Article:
Day After Hyderabad Encounter, Editorials Decry ‘Instant Justice’

Here is what the editorial columns of major newspapers had to say about the deaths of the 4 accused in the encounter

5 min read
Hindi Female

Crime as Punishment

Calling the recent encounter killings in Hyderabad, an “anti-democratic spiral”, an op-ed in The Indian Express, notes that “due process and established norms” are being junked in the name of the common man.

With MPs like BJP’s Rajyavardhan Rathore and Jaya Bachchan, among many other political leaders, lauding the unexpected deaths, the editorial notes that the “brazen choreography of events” were a result of a call for execution coming from the well of our Parliament itself.

Calling out the Indian political class for whipping the masses into a “toxic primal anger”, the article goes on to say that regardless of public sentiment and pressure, the guilt of the accused should have stood trial to be judged only in a court of law.

“In the name of the people, the call is going out to junk due process and the established norms by which a civilised society decides to affix guilt and punishment, the checks and balances that stand up to the excesses of power. The many lynching incidents in the last few years have already warned how a corrosive search for the “enemy” is leading to brutal violence, whether against “child-lifters” or “cow smugglers”. Moreover, in an iniquitous society, public outrage is easily gamed when those in the dock are the “others” — the poor and the working class.”
Excerpt from editorial in The Indian Express

Hyderabad’s ‘Instant Justice’ is Shameful, There are Ways Out

Stating that it was “episodic anger” like the kind witnessed in the recent rape and murder of a veterinary doctor in Hyderabad, that tends to “legitimise extra-judicial killings in the face of delayed justice”, Furquan Ameen writes in The Telegraph, that there has been little implementation of the various recommendations put forth by the Justice Verma Committee constituted in the aftermath of the Nirbhaya gang rape.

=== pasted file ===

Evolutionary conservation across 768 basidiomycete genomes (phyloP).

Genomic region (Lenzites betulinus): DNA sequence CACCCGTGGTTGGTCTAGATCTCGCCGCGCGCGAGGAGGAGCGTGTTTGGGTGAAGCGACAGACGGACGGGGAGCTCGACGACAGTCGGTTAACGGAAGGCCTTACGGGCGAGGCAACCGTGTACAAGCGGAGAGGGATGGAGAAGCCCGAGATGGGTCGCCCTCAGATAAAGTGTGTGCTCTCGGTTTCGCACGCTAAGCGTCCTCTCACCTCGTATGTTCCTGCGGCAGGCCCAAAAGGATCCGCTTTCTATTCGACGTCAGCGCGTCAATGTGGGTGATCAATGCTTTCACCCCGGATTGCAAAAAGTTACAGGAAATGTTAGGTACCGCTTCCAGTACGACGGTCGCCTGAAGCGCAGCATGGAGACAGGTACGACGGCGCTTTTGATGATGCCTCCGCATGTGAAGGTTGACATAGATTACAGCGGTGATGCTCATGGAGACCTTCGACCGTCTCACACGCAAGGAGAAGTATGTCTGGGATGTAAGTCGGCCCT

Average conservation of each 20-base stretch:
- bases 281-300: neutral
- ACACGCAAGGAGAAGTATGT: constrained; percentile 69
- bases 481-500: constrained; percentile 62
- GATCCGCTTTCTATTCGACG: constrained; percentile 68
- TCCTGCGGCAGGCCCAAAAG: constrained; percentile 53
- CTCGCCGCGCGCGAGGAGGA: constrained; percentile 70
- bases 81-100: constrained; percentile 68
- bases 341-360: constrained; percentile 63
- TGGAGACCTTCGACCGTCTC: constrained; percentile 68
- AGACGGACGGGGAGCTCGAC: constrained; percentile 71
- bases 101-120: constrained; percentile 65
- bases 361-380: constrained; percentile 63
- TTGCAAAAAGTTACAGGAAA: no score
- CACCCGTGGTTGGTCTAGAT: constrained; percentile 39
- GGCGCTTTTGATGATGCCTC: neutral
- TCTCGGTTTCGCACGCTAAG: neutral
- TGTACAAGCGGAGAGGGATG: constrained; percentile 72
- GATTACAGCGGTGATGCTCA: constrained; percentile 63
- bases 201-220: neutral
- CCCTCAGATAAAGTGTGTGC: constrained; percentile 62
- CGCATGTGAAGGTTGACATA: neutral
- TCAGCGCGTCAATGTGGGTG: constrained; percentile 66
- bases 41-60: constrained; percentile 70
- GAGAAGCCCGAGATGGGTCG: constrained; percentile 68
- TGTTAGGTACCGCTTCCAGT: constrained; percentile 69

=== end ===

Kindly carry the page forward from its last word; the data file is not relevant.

Citing statements by various women’s rights activists and lawyers on the lack of will displayed by the government to prevent crimes against women, Ameen details the various recommendations of the Justice Verma committee on things like registering complaints, police reform and the role of the judiciary.

“Ultimately, the committee’s recommendations dealt with a range of issues affecting the police and legal system that hinder speedy trial and the effective delivery of justice. But to what extent have the recommendations been acted upon? Lawyers and activists say not much, pointing out that there has been little effort to ensure a “social and physical infrastructure to prevent crimes against women”, something the Centre and states had been advised to work on.”
Furquan Ameen in The Telegraph

Retributive Justice: On Hyderabad Vet Rape and Murder

This op-ed piece in The Hindu states the claim of the Cyberabad police that they shot dead the four accused in the rape and murder of the vet in Hyderabad in “self-defence”, “stretches credulity” and raises disturbing questions.

The article notes the political sanction that the encounter killings received would disincentivise the cops from following due procedure and such bending of the law to provide ‘justice’ to the kin of the victims, would only work to further undermine the faith of people in the criminal justice and delivery system.